For starters you might want to use the simple Alternate Non-Disclosure Agreement found at www.willitsell.com/altndisc.htm. In essence it says the party will keep your invention secret and not use their knowledge of it in any way either.
The preceding is about as simple as you can get. Remember though, all a signed non-disclosure form does is provide proof that someone represented that they would treat your idea/invention confidentially. It doesn't provide actual prevention of disclosure, only possible financial "protection," if the discloser can pay a judgement you get awarded to you, through the courts, after a disclosure--and after you go to the expense of a winning law suit.
A more thorough Non-Disclosure agreement would be this Non-Disclosure Agreement (www.willitsell.com/nondisc.htm) and will probably be more comfortable for most people because it provides for situations in which your disclosure isn't as new as you currently think. You should also notice in both sample agreements that there is an option for a sentence that grants all ownership of any improvements they make to you. It's a good idea to do this so that if they wind up contributing something that you haven't documented as your invention prior to talking to them and you want to and do claim in the patent application their contribution you can include them as a co-inventor (joint inventor).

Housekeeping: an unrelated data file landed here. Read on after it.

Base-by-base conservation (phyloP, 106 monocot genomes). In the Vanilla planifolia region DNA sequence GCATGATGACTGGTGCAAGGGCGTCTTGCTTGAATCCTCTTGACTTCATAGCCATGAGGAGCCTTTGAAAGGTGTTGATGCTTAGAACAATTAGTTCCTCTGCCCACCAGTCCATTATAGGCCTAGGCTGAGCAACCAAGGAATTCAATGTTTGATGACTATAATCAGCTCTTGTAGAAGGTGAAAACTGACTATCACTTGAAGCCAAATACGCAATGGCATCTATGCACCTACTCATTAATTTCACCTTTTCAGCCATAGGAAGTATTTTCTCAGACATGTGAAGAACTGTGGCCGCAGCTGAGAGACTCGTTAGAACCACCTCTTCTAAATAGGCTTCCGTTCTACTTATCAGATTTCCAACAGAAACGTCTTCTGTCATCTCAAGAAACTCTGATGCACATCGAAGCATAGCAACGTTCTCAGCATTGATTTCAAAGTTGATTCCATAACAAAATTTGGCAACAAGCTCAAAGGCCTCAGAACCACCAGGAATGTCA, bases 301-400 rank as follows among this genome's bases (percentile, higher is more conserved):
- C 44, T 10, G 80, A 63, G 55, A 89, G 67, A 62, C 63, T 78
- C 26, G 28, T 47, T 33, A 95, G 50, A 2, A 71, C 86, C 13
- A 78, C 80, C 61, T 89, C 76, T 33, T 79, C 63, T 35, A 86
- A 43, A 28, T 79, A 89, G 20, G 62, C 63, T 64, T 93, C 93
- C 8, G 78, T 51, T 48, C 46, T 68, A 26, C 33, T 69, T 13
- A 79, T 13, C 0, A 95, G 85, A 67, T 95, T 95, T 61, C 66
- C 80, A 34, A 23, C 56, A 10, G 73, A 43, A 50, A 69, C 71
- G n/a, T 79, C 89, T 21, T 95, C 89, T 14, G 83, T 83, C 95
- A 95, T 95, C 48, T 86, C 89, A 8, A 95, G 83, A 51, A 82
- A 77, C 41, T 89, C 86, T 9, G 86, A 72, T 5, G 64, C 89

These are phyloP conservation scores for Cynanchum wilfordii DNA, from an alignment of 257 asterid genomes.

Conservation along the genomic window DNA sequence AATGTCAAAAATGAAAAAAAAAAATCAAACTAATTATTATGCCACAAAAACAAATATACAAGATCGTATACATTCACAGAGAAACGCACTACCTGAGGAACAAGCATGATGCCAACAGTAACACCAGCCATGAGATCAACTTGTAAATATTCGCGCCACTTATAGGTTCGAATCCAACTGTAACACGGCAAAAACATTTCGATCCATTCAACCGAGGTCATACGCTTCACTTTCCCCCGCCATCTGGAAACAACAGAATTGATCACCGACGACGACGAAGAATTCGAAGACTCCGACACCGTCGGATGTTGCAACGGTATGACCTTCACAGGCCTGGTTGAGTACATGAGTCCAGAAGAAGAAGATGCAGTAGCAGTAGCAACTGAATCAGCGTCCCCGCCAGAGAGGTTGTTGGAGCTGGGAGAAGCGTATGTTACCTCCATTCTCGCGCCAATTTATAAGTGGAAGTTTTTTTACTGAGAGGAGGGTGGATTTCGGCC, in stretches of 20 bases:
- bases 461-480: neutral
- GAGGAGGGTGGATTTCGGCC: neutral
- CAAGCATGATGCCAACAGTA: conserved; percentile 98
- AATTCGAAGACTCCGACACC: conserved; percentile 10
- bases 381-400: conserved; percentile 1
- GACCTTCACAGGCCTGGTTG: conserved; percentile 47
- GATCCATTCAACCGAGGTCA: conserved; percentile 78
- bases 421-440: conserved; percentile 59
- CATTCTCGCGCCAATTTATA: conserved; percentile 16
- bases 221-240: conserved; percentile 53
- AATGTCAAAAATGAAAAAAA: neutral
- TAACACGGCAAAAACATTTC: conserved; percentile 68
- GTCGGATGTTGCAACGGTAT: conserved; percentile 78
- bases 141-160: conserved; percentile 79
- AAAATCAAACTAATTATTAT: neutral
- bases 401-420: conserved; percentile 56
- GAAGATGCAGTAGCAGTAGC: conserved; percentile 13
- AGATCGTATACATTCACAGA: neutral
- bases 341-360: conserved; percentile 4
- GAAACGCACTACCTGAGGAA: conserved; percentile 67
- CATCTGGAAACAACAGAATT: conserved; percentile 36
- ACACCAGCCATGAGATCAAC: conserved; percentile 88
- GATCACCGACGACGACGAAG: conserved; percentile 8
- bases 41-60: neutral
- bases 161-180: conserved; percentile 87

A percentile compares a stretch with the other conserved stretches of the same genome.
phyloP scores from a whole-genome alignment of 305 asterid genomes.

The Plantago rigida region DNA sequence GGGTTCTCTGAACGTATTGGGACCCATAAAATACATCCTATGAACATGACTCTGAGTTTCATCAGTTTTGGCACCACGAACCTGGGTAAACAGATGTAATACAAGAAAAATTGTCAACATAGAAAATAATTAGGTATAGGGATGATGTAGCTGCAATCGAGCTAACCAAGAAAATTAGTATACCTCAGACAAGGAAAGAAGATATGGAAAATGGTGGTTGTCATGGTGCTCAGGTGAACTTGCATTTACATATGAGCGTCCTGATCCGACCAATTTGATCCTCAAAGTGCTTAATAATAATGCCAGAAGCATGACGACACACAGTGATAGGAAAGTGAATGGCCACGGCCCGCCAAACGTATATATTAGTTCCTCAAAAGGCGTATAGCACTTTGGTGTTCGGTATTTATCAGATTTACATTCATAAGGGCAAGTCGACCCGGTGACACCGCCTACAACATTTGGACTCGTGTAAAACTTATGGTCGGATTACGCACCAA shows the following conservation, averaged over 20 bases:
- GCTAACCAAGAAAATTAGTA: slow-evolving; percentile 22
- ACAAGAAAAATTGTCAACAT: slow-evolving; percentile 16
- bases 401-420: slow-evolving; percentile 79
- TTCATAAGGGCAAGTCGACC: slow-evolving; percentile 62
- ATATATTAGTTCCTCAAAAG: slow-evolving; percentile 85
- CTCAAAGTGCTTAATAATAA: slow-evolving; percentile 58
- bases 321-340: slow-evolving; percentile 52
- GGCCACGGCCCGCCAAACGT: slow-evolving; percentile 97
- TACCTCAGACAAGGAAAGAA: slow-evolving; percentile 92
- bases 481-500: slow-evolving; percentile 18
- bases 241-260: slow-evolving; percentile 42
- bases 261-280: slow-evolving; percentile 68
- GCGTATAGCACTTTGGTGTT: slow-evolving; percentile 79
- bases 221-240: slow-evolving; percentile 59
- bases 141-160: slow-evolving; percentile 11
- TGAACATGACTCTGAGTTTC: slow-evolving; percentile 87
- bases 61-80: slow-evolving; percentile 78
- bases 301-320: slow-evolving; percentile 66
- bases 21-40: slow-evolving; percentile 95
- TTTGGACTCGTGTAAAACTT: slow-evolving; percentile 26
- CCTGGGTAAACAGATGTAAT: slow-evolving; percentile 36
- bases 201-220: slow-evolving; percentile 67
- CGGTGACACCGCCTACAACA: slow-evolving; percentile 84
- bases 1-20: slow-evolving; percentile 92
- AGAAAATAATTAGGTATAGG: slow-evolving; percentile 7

Joint Inventor / Co-inventor